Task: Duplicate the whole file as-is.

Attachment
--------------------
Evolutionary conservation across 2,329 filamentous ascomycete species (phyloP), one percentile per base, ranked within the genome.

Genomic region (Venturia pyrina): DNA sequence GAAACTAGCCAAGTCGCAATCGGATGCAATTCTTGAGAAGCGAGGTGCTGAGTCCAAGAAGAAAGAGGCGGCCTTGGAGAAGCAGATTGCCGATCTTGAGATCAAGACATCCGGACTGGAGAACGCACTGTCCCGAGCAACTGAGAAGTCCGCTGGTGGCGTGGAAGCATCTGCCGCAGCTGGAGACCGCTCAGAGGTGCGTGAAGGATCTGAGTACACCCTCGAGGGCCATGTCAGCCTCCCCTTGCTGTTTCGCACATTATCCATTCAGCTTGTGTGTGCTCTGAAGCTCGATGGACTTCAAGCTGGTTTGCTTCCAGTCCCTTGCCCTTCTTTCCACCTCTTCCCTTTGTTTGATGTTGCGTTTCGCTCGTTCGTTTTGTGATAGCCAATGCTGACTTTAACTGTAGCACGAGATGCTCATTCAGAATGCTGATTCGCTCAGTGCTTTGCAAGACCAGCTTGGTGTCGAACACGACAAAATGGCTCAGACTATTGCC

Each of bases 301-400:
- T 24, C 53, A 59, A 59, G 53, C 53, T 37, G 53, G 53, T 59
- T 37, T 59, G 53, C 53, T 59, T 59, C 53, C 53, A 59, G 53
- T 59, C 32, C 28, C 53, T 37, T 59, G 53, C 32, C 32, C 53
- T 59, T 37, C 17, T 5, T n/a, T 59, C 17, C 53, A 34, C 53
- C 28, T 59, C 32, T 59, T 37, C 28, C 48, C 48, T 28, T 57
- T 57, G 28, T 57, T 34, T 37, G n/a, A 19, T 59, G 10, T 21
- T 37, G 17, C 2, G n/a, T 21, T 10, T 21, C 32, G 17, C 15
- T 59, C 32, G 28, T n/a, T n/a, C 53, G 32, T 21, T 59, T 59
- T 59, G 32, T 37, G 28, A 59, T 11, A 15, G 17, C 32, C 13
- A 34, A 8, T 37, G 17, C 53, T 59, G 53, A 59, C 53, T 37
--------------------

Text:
Evolutionary conservation across 2,329 filamentous ascomycete species (phyloP), one percentile per base, ranked within the genome.

Genomic region (Venturia pyrina): DNA sequence GAAACTAGCCAAGTCGCAATCGGATGCAATTCTTGAGAAGCGAGGTGCTGAGTCCAAGAAGAAAGAGGCGGCCTTGGAGAAGCAGATTGCCGATCTTGAGATCAAGACATCCGGACTGGAGAACGCACTGTCCCGAGCAACTGAGAAGTCCGCTGGTGGCGTGGAAGCATCTGCCGCAGCTGGAGACCGCTCAGAGGTGCGTGAAGGATCTGAGTACACCCTCGAGGGCCATGTCAGCCTCCCCTTGCTGTTTCGCACATTATCCATTCAGCTTGTGTGTGCTCTGAAGCTCGATGGACTTCAAGCTGGTTTGCTTCCAGTCCCTTGCCCTTCTTTCCACCTCTTCCCTTTGTTTGATGTTGCGTTTCGCTCGTTCGTTTTGTGATAGCCAATGCTGACTTTAACTGTAGCACGAGATGCTCATTCAGAATGCTGATTCGCTCAGTGCTTTGCAAGACCAGCTTGGTGTCGAACACGACAAAATGGCTCAGACTATTGCC

Each of bases 301-400:
- T 24, C 53, A 59, A 59, G 53, C 53, T 37, G 53, G 53, T 59
- T 37, T 59, G 53, C 53, T 59, T 59, C 53, C 53, A 59, G 53
- T 59, C 32, C 28, C 53, T 37, T 59, G 53, C 32, C 32, C 53
- T 59, T 37, C 17, T 5, T n/a, T 59, C 17, C 53, A 34, C 53
- C 28, T 59, C 32, T 59, T 37, C 28, C 48, C 48, T 28, T 57
- T 57, G 28, T 57, T 34, T 37, G n/a, A 19, T 59, G 10, T 21
- T 37, G 17, C 2, G n/a, T 21, T 10, T 21, C 32, G 17, C 15
- T 59, C 32, G 28, T n/a, T n/a, C 53, G 32, T 21, T 59, T 59
- T 59, G 32, T 37, G 28, A 59, T 11, A 15, G 17, C 32, C 13
- A 34, A 8, T 37, G 17, C 53, T 59, G 53, A 59, C 53, T 37